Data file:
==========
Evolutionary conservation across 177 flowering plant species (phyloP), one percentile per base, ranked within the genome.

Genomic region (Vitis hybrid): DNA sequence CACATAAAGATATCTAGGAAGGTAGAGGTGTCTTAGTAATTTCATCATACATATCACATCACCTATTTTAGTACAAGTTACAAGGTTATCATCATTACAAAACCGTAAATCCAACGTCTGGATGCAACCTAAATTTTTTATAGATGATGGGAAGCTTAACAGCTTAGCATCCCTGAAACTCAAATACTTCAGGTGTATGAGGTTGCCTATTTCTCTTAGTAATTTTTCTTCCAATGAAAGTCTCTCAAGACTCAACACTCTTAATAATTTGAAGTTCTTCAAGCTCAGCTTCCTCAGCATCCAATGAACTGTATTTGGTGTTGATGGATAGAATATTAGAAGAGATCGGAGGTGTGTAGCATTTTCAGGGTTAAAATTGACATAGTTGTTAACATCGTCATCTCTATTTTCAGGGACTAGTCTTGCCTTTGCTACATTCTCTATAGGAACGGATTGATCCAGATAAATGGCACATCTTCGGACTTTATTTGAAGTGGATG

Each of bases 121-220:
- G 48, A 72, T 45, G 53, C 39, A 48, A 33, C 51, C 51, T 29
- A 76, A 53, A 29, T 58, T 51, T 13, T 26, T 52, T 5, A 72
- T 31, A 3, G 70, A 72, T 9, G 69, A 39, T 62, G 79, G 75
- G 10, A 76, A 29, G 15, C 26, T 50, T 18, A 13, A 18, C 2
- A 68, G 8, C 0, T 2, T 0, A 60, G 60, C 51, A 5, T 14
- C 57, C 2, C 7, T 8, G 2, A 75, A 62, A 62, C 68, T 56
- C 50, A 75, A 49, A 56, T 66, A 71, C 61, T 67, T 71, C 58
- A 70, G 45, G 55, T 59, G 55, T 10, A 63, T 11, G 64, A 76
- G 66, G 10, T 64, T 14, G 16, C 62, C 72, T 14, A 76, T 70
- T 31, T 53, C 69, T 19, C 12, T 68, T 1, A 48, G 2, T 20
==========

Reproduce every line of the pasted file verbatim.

Evolutionary conservation across 177 flowering plant species (phyloP), one percentile per base, ranked within the genome.

Genomic region (Vitis hybrid): DNA sequence CACATAAAGATATCTAGGAAGGTAGAGGTGTCTTAGTAATTTCATCATACATATCACATCACCTATTTTAGTACAAGTTACAAGGTTATCATCATTACAAAACCGTAAATCCAACGTCTGGATGCAACCTAAATTTTTTATAGATGATGGGAAGCTTAACAGCTTAGCATCCCTGAAACTCAAATACTTCAGGTGTATGAGGTTGCCTATTTCTCTTAGTAATTTTTCTTCCAATGAAAGTCTCTCAAGACTCAACACTCTTAATAATTTGAAGTTCTTCAAGCTCAGCTTCCTCAGCATCCAATGAACTGTATTTGGTGTTGATGGATAGAATATTAGAAGAGATCGGAGGTGTGTAGCATTTTCAGGGTTAAAATTGACATAGTTGTTAACATCGTCATCTCTATTTTCAGGGACTAGTCTTGCCTTTGCTACATTCTCTATAGGAACGGATTGATCCAGATAAATGGCACATCTTCGGACTTTATTTGAAGTGGATG

Each of bases 121-220:
- G 48, A 72, T 45, G 53, C 39, A 48, A 33, C 51, C 51, T 29
- A 76, A 53, A 29, T 58, T 51, T 13, T 26, T 52, T 5, A 72
- T 31, A 3, G 70, A 72, T 9, G 69, A 39, T 62, G 79, G 75
- G 10, A 76, A 29, G 15, C 26, T 50, T 18, A 13, A 18, C 2
- A 68, G 8, C 0, T 2, T 0, A 60, G 60, C 51, A 5, T 14
- C 57, C 2, C 7, T 8, G 2, A 75, A 62, A 62, C 68, T 56
- C 50, A 75, A 49, A 56, T 66, A 71, C 61, T 67, T 71, C 58
- A 70, G 45, G 55, T 59, G 55, T 10, A 63, T 11, G 64, A 76
- G 66, G 10, T 64, T 14, G 16, C 62, C 72, T 14, A 76, T 70
- T 31, T 53, C 69, T 19, C 12, T 68, T 1, A 48, G 2, T 20